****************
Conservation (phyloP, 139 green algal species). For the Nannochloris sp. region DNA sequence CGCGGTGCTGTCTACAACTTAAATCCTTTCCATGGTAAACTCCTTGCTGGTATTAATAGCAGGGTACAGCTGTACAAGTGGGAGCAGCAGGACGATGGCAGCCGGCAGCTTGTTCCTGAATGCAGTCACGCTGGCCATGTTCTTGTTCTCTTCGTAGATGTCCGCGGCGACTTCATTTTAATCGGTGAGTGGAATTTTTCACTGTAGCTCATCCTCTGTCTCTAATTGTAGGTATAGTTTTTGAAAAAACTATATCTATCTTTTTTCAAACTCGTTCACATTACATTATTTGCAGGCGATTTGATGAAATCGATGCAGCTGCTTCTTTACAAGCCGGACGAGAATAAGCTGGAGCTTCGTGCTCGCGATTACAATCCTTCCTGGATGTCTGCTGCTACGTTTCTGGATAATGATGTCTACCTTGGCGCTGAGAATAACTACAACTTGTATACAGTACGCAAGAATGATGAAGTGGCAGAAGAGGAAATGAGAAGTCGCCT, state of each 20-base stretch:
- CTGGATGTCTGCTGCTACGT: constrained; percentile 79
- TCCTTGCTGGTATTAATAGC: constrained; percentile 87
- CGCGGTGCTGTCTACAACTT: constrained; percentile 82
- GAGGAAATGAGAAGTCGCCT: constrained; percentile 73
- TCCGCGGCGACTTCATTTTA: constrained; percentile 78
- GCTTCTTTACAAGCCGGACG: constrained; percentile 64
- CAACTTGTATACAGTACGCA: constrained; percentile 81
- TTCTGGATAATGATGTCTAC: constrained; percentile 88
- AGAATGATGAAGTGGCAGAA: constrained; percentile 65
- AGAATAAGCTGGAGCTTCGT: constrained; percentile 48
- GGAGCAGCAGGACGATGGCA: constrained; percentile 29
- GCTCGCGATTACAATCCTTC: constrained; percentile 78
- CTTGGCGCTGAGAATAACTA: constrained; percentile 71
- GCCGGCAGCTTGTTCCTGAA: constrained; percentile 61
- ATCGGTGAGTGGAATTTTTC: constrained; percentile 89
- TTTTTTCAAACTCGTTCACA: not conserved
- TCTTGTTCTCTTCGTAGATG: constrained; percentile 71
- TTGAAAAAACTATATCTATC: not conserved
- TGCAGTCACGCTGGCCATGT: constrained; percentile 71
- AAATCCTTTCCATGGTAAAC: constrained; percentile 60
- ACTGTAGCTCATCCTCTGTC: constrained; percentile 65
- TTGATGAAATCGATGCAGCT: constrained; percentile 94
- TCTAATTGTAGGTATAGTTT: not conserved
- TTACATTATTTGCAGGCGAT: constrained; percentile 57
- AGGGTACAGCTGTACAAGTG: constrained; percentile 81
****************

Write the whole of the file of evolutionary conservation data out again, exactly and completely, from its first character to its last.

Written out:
Conservation (phyloP, 139 green algal species). For the Nannochloris sp. region DNA sequence CGCGGTGCTGTCTACAACTTAAATCCTTTCCATGGTAAACTCCTTGCTGGTATTAATAGCAGGGTACAGCTGTACAAGTGGGAGCAGCAGGACGATGGCAGCCGGCAGCTTGTTCCTGAATGCAGTCACGCTGGCCATGTTCTTGTTCTCTTCGTAGATGTCCGCGGCGACTTCATTTTAATCGGTGAGTGGAATTTTTCACTGTAGCTCATCCTCTGTCTCTAATTGTAGGTATAGTTTTTGAAAAAACTATATCTATCTTTTTTCAAACTCGTTCACATTACATTATTTGCAGGCGATTTGATGAAATCGATGCAGCTGCTTCTTTACAAGCCGGACGAGAATAAGCTGGAGCTTCGTGCTCGCGATTACAATCCTTCCTGGATGTCTGCTGCTACGTTTCTGGATAATGATGTCTACCTTGGCGCTGAGAATAACTACAACTTGTATACAGTACGCAAGAATGATGAAGTGGCAGAAGAGGAAATGAGAAGTCGCCT, state of each 20-base stretch:
- CTGGATGTCTGCTGCTACGT: constrained; percentile 79
- TCCTTGCTGGTATTAATAGC: constrained; percentile 87
- CGCGGTGCTGTCTACAACTT: constrained; percentile 82
- GAGGAAATGAGAAGTCGCCT: constrained; percentile 73
- TCCGCGGCGACTTCATTTTA: constrained; percentile 78
- GCTTCTTTACAAGCCGGACG: constrained; percentile 64
- CAACTTGTATACAGTACGCA: constrained; percentile 81
- TTCTGGATAATGATGTCTAC: constrained; percentile 88
- AGAATGATGAAGTGGCAGAA: constrained; percentile 65
- AGAATAAGCTGGAGCTTCGT: constrained; percentile 48
- GGAGCAGCAGGACGATGGCA: constrained; percentile 29
- GCTCGCGATTACAATCCTTC: constrained; percentile 78
- CTTGGCGCTGAGAATAACTA: constrained; percentile 71
- GCCGGCAGCTTGTTCCTGAA: constrained; percentile 61
- ATCGGTGAGTGGAATTTTTC: constrained; percentile 89
- TTTTTTCAAACTCGTTCACA: not conserved
- TCTTGTTCTCTTCGTAGATG: constrained; percentile 71
- TTGAAAAAACTATATCTATC: not conserved
- TGCAGTCACGCTGGCCATGT: constrained; percentile 71
- AAATCCTTTCCATGGTAAAC: constrained; percentile 60
- ACTGTAGCTCATCCTCTGTC: constrained; percentile 65
- TTGATGAAATCGATGCAGCT: constrained; percentile 94
- TCTAATTGTAGGTATAGTTT: not conserved
- TTACATTATTTGCAGGCGAT: constrained; percentile 57
- AGGGTACAGCTGTACAAGTG: constrained; percentile 81